The promise of money, which will be held in two bank accounts until Raman turns 21, has changed little in Sharma's bleak existence. The poor shopkeeper must contend with the unsettling prospect of paying back nearly Rs 15 lakh he borrowed for his son's treatment over the past 20 months. But more than the money, it bothers him that the court "failed to punish even one of those responsible for Raman's condition.

Sharma told the court that after objecting to the proximity of the 11,000 volt power line when it was first installed almost touching his roof in 2006, he made several verbal and at least one written complaint to uhbvn officials over the years. "I had a foreboding that something terrible would happen. They did nothing. And our whole world fell apart, he says.

Up in the two-room house above his father's ramshackle auto parts shop, little Raman is quite oblivious to the commotion over the high court's verdict and compensation package. A trifle shy at first, he quickly warms up to the presence of new visitors. Ten short minutes later you forget the boy has just one 'good' limb.

"He has become surprisingly self-sufficient, his mother Beena, 38, says with a conflicting mix of doting pride and apprehension about her only son's future. Raman incredulously employs his five remaining toes and a combination of muscles from his jaws, chin, torso and lower back to write, give himself a bath, switch to Doraemon on tv and even use the video app on his father's Nokia touchscreen phone to shoot movies with a steadier 'right foot' than most veteran cameramen.

"Itches are my biggest problem, he says with a sheepish smile. "But didi (sister) is always by my side. Raman uses a pen held between his toes to indicate the precise spot on his back to older sister Khushi, 9.

Can he use his foot to draw? "Sure I can, he unhesitatingly replies, proceeding immediately to sketch a face using chalk on a slate. The picture is done but Raman isn't happy: "That does not look like you, he says. "I will practise and the next time you come I shall draw you better", he smiles.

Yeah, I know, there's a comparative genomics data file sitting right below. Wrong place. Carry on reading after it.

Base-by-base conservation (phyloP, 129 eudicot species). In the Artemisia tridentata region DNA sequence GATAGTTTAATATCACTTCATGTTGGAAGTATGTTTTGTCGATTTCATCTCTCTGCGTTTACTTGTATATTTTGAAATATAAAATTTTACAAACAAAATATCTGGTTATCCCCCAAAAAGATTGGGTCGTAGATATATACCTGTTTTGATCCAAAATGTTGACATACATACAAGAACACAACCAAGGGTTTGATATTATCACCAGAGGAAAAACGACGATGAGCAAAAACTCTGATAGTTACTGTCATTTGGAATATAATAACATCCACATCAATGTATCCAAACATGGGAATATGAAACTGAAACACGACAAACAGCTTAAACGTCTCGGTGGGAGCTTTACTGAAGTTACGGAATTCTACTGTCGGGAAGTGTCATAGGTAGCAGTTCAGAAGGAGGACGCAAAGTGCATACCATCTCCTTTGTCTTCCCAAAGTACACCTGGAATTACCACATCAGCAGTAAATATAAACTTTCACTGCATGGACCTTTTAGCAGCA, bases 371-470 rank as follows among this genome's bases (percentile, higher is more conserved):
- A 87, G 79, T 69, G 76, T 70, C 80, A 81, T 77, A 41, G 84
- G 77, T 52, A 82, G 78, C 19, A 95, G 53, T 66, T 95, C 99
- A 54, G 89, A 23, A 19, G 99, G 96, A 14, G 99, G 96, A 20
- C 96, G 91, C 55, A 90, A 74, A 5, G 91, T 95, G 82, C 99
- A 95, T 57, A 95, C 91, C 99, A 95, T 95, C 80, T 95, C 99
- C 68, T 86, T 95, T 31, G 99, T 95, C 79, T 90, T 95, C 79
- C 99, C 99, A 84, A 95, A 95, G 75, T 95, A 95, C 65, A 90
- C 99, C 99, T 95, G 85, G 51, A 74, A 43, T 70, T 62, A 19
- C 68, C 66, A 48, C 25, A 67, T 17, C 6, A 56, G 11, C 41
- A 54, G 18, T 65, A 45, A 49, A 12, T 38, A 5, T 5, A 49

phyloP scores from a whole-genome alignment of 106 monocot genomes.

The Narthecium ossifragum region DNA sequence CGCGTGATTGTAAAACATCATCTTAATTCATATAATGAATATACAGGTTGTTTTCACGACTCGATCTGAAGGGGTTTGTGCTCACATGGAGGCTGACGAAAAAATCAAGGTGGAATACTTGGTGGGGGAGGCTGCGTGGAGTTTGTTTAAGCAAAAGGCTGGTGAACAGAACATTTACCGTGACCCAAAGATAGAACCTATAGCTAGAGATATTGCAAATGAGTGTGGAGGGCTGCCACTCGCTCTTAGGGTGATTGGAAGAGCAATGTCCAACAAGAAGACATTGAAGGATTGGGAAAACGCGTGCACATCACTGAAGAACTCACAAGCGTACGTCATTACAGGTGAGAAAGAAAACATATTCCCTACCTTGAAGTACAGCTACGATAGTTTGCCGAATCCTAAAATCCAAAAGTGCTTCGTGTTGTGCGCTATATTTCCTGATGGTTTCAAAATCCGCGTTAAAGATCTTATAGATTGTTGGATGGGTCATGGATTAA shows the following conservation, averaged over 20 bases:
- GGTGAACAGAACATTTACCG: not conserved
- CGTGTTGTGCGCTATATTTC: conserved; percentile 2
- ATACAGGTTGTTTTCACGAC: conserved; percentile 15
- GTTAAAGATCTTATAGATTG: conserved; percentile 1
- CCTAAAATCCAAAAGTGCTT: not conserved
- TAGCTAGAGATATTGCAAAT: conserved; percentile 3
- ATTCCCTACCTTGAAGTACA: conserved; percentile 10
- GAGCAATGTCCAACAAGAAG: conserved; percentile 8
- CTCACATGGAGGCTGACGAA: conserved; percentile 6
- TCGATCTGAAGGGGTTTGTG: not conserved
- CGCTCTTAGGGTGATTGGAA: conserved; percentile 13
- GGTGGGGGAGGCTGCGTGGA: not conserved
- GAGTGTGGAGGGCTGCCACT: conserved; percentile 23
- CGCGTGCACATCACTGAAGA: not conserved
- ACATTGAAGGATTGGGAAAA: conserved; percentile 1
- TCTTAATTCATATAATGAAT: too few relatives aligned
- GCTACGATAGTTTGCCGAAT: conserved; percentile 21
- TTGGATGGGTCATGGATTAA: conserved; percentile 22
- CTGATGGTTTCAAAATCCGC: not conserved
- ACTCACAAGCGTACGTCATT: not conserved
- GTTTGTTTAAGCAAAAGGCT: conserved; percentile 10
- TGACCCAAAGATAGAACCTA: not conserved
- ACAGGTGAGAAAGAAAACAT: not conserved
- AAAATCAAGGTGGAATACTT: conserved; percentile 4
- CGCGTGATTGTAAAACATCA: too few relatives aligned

A year before he touched the wire on the roof, he broke his right arm in a fall. "When he asks, I tell him his leg and arms will grow back just like his arm healed after the fracture, says Beena. "He is already suffering and I cannot bear to tell him the truth, she says.

"Don't go close to the wire... it will hurt you, the boy cautions anyone going up to the roof. And yes, a fortnight after the path-breaking high court verdict, uhbvn's offending power line still looms over the Sharma home.

Raman says he wants to grow up to be a Dhoni or a Sehwag. Looking down at his absent limbs he quickly assures you: "Don't you worry, they will grow back. My mother said so. And my mother never lies.

And so what if his arms haven't 'grown back', the little fellow can give you a farewell jhappi (hug) like none other: Simply putting his beautiful head over your shoulder and sighing. You come away with the feeling of being held tightly in his 'arms'.

Source: India Today

Thursday, January 21, 2010

Govt. brings in Notification to give equal benefit under PLI Scheme, but is that equal indeed?

Refer to my earlier post on Government seeking six week more time to bring in an appropriate insurance scheme which doesn't discriminate employees with disabilities.

After a prolonged period finally they came up with a notification on the last date of hearing which provides the maximum insurance limit up to 10 lacs as available to other employees. You can view the notification of Department of Post by clicking here: Notification dated 04th January 2010


In other words with this notification the maximum limit of insurance for physically handicapped persons has been made equal with maximum limit prescribed under Rule 3 of POIF Rules and revised from time to time to ensure non-discrimination and equality with other employees.

Consequently, POIF Rules have been amended to include Physically Disabled employees also. However, what remains to be seen is that the extra premium being charged from the employees with disabilities has yet not been addressed which would actually go on to prove that the insurance scheme is still discriminatory against employees with disabilities.